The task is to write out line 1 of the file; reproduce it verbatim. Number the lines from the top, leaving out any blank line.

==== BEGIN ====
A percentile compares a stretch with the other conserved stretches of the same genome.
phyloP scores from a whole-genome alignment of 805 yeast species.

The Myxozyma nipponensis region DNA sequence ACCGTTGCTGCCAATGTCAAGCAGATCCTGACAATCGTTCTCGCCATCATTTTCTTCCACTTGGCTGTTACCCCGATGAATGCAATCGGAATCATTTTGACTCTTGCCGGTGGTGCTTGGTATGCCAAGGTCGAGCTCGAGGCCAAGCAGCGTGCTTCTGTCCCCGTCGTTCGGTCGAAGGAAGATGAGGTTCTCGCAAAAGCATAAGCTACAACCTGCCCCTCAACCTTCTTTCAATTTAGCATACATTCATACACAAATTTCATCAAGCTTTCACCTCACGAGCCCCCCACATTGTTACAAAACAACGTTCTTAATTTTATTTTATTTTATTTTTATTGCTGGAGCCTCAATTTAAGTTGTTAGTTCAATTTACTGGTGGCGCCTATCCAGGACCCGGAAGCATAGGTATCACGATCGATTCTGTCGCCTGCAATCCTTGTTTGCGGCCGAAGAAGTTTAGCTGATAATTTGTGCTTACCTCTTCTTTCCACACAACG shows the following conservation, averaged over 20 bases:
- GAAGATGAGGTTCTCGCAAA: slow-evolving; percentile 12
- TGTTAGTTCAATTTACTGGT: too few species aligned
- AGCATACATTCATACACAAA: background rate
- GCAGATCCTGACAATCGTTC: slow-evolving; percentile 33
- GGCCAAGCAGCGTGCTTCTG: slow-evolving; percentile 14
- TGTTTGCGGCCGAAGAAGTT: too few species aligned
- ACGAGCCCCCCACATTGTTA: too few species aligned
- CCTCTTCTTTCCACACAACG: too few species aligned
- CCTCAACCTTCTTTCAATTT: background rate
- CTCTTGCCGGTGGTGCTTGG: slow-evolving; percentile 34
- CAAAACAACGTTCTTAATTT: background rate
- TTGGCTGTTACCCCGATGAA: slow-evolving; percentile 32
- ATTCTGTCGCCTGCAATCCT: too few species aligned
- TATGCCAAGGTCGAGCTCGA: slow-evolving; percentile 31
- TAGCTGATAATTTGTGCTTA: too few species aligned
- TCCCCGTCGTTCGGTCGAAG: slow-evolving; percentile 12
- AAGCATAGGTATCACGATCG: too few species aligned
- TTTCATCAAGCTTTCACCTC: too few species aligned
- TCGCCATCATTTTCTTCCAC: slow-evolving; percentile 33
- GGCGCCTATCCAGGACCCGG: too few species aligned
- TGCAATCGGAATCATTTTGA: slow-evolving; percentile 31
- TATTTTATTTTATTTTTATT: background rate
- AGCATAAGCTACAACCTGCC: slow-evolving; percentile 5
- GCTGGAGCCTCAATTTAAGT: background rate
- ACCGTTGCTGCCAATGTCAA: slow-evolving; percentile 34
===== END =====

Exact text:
A percentile compares a stretch with the other conserved stretches of the same genome.